The top United Nations humanitarian official today witnessed first-hand the challenges faced by internally displaced persons (IDPs) in northern Uganda, some of whom are still in camps more than three years after an end to vicious fighting with the rebel Lord’s Resistance Army.
“Humanitarian, recovery and development actors must redouble their commitment to working with the Government and people of Uganda to help the most vulnerable members of the displaced population return to their homes, and to ensure that those who have already returned have the basic services they need,” Under-Secretary-General for Humanitarian Affairs John Holmes said in Pader district in the Acholi region.
“Since my first trip here in May 2007, there has been a dramatic improvement in the situation,” he added, noting that 85 per cent of the camp population across the Acholi region has now returned to their original homes. “However, some areas still lack the basics of clean water, and access to health and educational facilities, to make returns fully sustainable.”
Mr. Holmes, who will attend an African Union (AU) Special Summit on Refugees, Returnees and IDPs during his four-day visit to Uganda, stressed that development efforts needed to be stepped up as emergency relief needs lessen.
“Meanwhile most of the 15 per cent remaining in camps are particularly vulnerable – widows, the elderly and disabled, child-headed households and those suffering from HIV/AIDS,” he said. “We must do more to help them too regain an independent life outside the camp.”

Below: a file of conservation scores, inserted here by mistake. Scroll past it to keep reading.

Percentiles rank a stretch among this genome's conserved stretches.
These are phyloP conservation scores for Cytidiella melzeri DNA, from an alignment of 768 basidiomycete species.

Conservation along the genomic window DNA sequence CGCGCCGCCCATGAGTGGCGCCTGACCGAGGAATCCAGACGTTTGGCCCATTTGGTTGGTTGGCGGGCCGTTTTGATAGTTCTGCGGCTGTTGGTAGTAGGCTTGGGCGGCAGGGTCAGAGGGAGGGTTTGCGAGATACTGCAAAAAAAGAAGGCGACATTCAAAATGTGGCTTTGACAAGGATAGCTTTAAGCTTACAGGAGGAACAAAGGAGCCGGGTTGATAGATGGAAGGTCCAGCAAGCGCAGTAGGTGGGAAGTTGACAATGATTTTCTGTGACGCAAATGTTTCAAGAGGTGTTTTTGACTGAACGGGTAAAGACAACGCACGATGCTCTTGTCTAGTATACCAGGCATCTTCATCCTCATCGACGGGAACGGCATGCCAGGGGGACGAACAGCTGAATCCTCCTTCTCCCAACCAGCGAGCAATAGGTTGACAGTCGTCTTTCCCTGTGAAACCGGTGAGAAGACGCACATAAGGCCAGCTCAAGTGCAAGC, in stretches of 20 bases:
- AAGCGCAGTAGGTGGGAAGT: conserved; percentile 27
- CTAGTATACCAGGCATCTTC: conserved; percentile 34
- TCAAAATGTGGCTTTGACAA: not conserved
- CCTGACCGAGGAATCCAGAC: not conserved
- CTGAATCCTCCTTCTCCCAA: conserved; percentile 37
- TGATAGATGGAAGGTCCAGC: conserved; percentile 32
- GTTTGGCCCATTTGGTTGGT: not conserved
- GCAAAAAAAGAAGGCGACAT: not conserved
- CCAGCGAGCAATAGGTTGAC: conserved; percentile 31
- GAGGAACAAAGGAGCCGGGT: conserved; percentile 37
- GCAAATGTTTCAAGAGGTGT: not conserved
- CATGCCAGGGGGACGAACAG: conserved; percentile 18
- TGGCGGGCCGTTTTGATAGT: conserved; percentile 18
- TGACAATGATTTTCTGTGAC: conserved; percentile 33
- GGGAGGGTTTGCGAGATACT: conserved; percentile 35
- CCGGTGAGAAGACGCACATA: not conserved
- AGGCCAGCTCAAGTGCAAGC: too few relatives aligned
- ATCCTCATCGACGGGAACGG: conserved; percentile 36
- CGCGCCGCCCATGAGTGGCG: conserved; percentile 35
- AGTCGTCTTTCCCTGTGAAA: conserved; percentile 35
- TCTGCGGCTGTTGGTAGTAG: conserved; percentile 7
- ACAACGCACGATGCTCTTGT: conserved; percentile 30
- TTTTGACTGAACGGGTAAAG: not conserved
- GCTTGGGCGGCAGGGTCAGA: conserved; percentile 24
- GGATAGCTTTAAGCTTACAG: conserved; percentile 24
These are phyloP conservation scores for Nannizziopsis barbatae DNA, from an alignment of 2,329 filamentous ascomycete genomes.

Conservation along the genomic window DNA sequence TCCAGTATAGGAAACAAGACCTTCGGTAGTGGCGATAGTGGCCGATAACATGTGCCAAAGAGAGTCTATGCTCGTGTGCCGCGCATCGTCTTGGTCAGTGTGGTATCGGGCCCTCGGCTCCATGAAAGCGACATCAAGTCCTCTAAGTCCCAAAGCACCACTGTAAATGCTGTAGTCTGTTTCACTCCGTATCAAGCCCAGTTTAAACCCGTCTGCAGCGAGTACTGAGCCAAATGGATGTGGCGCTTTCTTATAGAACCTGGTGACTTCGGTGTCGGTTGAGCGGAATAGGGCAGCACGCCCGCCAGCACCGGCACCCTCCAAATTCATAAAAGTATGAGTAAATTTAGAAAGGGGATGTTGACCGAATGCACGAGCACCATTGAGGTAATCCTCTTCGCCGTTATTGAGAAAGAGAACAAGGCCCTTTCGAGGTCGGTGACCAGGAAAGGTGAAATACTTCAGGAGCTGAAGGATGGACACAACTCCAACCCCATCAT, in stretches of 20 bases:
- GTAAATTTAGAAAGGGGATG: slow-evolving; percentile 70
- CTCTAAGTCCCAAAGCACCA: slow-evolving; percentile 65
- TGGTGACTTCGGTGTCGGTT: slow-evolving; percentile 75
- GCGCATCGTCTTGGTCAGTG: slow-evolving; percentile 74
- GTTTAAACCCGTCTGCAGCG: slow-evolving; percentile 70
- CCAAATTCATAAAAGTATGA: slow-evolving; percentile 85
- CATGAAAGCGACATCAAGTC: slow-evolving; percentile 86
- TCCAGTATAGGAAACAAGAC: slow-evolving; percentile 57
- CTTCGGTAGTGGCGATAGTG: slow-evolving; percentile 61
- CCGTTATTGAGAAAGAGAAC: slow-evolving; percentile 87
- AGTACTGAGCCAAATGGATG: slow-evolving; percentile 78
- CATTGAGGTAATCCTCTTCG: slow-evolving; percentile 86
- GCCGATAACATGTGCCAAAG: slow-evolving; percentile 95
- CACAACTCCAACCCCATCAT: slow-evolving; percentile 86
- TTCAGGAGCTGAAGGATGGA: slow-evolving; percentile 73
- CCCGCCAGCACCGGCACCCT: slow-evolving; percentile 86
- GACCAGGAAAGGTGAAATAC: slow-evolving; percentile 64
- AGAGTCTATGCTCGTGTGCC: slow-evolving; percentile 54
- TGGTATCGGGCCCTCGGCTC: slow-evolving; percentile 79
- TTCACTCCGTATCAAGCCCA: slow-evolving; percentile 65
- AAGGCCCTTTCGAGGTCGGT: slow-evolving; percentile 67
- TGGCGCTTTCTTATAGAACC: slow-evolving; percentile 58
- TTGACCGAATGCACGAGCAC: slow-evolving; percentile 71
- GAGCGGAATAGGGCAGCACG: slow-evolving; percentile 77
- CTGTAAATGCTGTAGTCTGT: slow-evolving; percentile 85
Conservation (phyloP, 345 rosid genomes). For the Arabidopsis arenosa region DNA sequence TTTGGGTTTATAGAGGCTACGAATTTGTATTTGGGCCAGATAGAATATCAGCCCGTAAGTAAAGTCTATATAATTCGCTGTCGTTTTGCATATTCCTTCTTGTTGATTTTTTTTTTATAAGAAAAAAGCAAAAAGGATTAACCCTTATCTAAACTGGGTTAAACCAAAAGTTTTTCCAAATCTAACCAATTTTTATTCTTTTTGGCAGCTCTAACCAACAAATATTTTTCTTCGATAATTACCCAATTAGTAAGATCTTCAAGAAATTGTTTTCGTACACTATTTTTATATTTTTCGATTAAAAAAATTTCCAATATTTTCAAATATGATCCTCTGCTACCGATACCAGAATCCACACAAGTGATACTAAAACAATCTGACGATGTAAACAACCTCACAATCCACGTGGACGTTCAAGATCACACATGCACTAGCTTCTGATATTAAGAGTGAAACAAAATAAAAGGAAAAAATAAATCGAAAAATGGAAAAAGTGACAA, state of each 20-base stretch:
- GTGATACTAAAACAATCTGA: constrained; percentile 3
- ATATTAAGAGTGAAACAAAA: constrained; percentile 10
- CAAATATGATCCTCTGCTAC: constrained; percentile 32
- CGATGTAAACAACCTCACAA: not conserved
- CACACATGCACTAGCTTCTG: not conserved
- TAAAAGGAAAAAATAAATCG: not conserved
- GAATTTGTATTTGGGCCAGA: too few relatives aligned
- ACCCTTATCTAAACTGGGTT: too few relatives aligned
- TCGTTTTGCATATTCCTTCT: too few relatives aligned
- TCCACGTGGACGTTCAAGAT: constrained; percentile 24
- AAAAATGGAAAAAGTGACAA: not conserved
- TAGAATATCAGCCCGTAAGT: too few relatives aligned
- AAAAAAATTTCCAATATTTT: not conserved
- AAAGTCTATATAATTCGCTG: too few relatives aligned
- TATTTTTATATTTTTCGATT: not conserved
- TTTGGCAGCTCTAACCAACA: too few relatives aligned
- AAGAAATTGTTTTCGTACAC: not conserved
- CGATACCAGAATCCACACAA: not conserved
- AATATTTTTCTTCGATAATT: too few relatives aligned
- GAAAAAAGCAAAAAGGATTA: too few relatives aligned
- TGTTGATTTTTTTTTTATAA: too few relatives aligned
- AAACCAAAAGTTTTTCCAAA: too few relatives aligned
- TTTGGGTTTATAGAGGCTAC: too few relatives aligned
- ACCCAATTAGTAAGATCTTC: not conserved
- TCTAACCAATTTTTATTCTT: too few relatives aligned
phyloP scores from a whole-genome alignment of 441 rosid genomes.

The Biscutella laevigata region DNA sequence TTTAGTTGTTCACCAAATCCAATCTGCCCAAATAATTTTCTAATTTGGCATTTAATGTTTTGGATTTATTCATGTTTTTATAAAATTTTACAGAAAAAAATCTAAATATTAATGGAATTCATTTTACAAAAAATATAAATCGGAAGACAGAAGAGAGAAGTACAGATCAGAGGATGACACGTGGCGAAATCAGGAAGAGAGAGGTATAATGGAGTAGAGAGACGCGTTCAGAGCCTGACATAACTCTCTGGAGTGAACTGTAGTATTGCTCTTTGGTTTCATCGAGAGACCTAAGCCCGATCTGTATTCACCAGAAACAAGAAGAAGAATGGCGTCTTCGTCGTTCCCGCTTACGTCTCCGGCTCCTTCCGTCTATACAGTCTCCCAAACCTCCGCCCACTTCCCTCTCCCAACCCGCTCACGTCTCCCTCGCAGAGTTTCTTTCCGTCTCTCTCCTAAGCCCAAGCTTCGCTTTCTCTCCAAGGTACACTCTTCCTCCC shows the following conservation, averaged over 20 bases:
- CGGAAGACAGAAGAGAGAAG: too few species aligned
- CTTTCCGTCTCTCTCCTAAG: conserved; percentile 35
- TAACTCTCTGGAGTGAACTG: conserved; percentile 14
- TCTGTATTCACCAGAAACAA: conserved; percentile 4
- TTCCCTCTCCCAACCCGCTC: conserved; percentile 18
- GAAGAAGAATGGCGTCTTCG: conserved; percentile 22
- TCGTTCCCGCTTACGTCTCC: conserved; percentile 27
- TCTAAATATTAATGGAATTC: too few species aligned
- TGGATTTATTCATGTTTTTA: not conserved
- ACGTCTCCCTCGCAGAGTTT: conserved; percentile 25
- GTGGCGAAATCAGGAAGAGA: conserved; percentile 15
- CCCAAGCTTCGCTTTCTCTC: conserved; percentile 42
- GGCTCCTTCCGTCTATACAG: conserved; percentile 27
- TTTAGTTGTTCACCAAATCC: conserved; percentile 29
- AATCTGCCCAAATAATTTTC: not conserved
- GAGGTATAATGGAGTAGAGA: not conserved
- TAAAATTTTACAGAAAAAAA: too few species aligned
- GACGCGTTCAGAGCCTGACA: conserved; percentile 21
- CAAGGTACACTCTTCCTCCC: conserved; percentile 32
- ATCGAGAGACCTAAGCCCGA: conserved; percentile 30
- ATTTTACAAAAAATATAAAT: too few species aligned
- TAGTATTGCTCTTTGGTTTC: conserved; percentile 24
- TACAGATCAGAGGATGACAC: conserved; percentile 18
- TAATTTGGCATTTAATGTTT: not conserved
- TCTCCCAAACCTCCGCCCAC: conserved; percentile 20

Meeting with displaced and host communities in the Geregere and Omot IDP camps, as well as representatives of regional and local government and UN and non-governmental organizations (NGOs) working in the area, Mr. Holmes heard from a number of extremely vulnerable individuals about the difficulties impeding their return.
Among the chief reasons were age and disability, which prevented them from building shelters or farming, as well as illness and disease. Lack of access to anti-retroviral medications in some health centres means that those living with HIV/AIDS cannot access treatment outside the camps. Others face difficult disputes over land rights and ownership and are unable to use the land for production until the cases are settled.
The LRA, which terrorized northern Uganda for two decades, has been accused of committing atrocities including mutilations and the recruitment of child soldiers.
On Friday, Mr. Holmes is expected to visit the Karamoja region in the northeast, one of the most under-developed and marginalized regions of the country, exemplifying the complex interaction between the effects of climate change, and more traditional humanitarian and development issues.